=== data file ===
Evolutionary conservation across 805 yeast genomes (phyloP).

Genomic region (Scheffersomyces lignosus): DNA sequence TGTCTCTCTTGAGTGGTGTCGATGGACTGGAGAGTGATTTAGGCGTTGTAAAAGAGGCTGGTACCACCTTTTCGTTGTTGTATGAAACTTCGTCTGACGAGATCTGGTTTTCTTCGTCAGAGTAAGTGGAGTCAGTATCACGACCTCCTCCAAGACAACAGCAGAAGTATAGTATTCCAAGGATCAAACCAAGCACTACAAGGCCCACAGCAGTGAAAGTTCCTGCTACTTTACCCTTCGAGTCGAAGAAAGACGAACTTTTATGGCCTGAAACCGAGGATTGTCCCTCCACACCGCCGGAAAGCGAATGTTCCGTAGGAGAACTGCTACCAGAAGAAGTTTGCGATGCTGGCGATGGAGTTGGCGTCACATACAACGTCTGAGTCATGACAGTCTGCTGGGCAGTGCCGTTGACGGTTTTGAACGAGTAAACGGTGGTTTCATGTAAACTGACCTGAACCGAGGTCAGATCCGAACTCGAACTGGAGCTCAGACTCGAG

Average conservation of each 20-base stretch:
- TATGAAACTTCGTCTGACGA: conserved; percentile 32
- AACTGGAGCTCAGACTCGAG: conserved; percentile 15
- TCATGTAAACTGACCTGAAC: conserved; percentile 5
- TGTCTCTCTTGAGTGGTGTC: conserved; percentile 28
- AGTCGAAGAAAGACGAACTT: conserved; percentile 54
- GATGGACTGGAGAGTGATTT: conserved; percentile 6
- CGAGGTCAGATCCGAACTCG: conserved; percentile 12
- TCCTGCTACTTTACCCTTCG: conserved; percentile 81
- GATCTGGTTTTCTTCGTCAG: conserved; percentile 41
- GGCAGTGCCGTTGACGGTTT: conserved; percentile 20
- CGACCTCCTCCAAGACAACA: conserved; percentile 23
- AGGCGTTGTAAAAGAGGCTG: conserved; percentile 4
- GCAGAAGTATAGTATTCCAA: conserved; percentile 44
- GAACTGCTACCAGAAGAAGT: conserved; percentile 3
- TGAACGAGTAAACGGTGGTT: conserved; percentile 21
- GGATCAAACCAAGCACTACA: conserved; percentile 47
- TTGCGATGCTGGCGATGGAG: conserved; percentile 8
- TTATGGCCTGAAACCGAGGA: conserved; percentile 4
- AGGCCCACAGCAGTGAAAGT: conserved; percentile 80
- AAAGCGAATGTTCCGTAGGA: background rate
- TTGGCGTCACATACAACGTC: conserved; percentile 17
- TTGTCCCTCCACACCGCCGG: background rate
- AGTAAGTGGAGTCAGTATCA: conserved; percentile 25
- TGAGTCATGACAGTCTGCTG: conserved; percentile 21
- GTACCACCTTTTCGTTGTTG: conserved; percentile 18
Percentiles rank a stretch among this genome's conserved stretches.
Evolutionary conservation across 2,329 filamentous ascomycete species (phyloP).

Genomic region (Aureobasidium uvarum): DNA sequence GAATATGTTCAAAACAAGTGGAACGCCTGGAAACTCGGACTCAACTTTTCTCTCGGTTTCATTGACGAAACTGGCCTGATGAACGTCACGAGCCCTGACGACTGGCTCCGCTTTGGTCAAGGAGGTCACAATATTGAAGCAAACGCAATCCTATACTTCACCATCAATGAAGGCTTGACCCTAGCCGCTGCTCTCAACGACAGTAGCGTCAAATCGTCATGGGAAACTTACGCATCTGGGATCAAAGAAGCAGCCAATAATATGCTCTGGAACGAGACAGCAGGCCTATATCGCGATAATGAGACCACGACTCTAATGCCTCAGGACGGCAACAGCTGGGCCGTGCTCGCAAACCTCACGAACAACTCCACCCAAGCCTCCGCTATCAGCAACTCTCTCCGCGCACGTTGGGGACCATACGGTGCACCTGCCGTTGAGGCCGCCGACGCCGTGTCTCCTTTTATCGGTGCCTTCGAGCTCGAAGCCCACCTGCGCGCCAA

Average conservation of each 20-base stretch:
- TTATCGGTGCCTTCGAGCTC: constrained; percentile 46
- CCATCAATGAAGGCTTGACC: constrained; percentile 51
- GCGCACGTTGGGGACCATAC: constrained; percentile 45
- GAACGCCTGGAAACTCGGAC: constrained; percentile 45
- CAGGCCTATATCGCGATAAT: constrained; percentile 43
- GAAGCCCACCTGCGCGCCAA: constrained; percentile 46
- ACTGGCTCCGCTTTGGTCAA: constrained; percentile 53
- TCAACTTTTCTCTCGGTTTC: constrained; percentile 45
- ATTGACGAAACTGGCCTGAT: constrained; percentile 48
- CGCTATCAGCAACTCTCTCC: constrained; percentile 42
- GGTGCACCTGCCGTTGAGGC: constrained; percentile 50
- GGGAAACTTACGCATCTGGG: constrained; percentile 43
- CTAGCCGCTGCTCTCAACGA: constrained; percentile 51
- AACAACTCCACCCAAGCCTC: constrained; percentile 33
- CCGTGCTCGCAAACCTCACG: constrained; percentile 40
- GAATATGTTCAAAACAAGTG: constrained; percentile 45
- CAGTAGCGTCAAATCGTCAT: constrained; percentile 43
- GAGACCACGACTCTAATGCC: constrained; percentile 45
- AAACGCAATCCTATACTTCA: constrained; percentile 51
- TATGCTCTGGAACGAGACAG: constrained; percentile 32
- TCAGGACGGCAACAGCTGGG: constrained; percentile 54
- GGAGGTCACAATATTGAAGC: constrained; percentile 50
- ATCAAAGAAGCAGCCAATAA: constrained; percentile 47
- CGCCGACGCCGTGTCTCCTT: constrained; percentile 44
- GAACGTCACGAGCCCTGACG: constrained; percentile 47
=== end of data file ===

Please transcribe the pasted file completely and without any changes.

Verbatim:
Evolutionary conservation across 805 yeast genomes (phyloP).

Genomic region (Scheffersomyces lignosus): DNA sequence TGTCTCTCTTGAGTGGTGTCGATGGACTGGAGAGTGATTTAGGCGTTGTAAAAGAGGCTGGTACCACCTTTTCGTTGTTGTATGAAACTTCGTCTGACGAGATCTGGTTTTCTTCGTCAGAGTAAGTGGAGTCAGTATCACGACCTCCTCCAAGACAACAGCAGAAGTATAGTATTCCAAGGATCAAACCAAGCACTACAAGGCCCACAGCAGTGAAAGTTCCTGCTACTTTACCCTTCGAGTCGAAGAAAGACGAACTTTTATGGCCTGAAACCGAGGATTGTCCCTCCACACCGCCGGAAAGCGAATGTTCCGTAGGAGAACTGCTACCAGAAGAAGTTTGCGATGCTGGCGATGGAGTTGGCGTCACATACAACGTCTGAGTCATGACAGTCTGCTGGGCAGTGCCGTTGACGGTTTTGAACGAGTAAACGGTGGTTTCATGTAAACTGACCTGAACCGAGGTCAGATCCGAACTCGAACTGGAGCTCAGACTCGAG

Average conservation of each 20-base stretch:
- TATGAAACTTCGTCTGACGA: conserved; percentile 32
- AACTGGAGCTCAGACTCGAG: conserved; percentile 15
- TCATGTAAACTGACCTGAAC: conserved; percentile 5
- TGTCTCTCTTGAGTGGTGTC: conserved; percentile 28
- AGTCGAAGAAAGACGAACTT: conserved; percentile 54
- GATGGACTGGAGAGTGATTT: conserved; percentile 6
- CGAGGTCAGATCCGAACTCG: conserved; percentile 12
- TCCTGCTACTTTACCCTTCG: conserved; percentile 81
- GATCTGGTTTTCTTCGTCAG: conserved; percentile 41
- GGCAGTGCCGTTGACGGTTT: conserved; percentile 20
- CGACCTCCTCCAAGACAACA: conserved; percentile 23
- AGGCGTTGTAAAAGAGGCTG: conserved; percentile 4
- GCAGAAGTATAGTATTCCAA: conserved; percentile 44
- GAACTGCTACCAGAAGAAGT: conserved; percentile 3
- TGAACGAGTAAACGGTGGTT: conserved; percentile 21
- GGATCAAACCAAGCACTACA: conserved; percentile 47
- TTGCGATGCTGGCGATGGAG: conserved; percentile 8
- TTATGGCCTGAAACCGAGGA: conserved; percentile 4
- AGGCCCACAGCAGTGAAAGT: conserved; percentile 80
- AAAGCGAATGTTCCGTAGGA: background rate
- TTGGCGTCACATACAACGTC: conserved; percentile 17
- TTGTCCCTCCACACCGCCGG: background rate
- AGTAAGTGGAGTCAGTATCA: conserved; percentile 25
- TGAGTCATGACAGTCTGCTG: conserved; percentile 21
- GTACCACCTTTTCGTTGTTG: conserved; percentile 18
Percentiles rank a stretch among this genome's conserved stretches.
Evolutionary conservation across 2,329 filamentous ascomycete species (phyloP).

Genomic region (Aureobasidium uvarum): DNA sequence GAATATGTTCAAAACAAGTGGAACGCCTGGAAACTCGGACTCAACTTTTCTCTCGGTTTCATTGACGAAACTGGCCTGATGAACGTCACGAGCCCTGACGACTGGCTCCGCTTTGGTCAAGGAGGTCACAATATTGAAGCAAACGCAATCCTATACTTCACCATCAATGAAGGCTTGACCCTAGCCGCTGCTCTCAACGACAGTAGCGTCAAATCGTCATGGGAAACTTACGCATCTGGGATCAAAGAAGCAGCCAATAATATGCTCTGGAACGAGACAGCAGGCCTATATCGCGATAATGAGACCACGACTCTAATGCCTCAGGACGGCAACAGCTGGGCCGTGCTCGCAAACCTCACGAACAACTCCACCCAAGCCTCCGCTATCAGCAACTCTCTCCGCGCACGTTGGGGACCATACGGTGCACCTGCCGTTGAGGCCGCCGACGCCGTGTCTCCTTTTATCGGTGCCTTCGAGCTCGAAGCCCACCTGCGCGCCAA

Average conservation of each 20-base stretch:
- TTATCGGTGCCTTCGAGCTC: constrained; percentile 46
- CCATCAATGAAGGCTTGACC: constrained; percentile 51
- GCGCACGTTGGGGACCATAC: constrained; percentile 45
- GAACGCCTGGAAACTCGGAC: constrained; percentile 45
- CAGGCCTATATCGCGATAAT: constrained; percentile 43
- GAAGCCCACCTGCGCGCCAA: constrained; percentile 46
- ACTGGCTCCGCTTTGGTCAA: constrained; percentile 53
- TCAACTTTTCTCTCGGTTTC: constrained; percentile 45
- ATTGACGAAACTGGCCTGAT: constrained; percentile 48
- CGCTATCAGCAACTCTCTCC: constrained; percentile 42
- GGTGCACCTGCCGTTGAGGC: constrained; percentile 50
- GGGAAACTTACGCATCTGGG: constrained; percentile 43
- CTAGCCGCTGCTCTCAACGA: constrained; percentile 51
- AACAACTCCACCCAAGCCTC: constrained; percentile 33
- CCGTGCTCGCAAACCTCACG: constrained; percentile 40
- GAATATGTTCAAAACAAGTG: constrained; percentile 45
- CAGTAGCGTCAAATCGTCAT: constrained; percentile 43
- GAGACCACGACTCTAATGCC: constrained; percentile 45
- AAACGCAATCCTATACTTCA: constrained; percentile 51
- TATGCTCTGGAACGAGACAG: constrained; percentile 32
- TCAGGACGGCAACAGCTGGG: constrained; percentile 54
- GGAGGTCACAATATTGAAGC: constrained; percentile 50
- ATCAAAGAAGCAGCCAATAA: constrained; percentile 47
- CGCCGACGCCGTGTCTCCTT: constrained; percentile 44
- GAACGTCACGAGCCCTGACG: constrained; percentile 47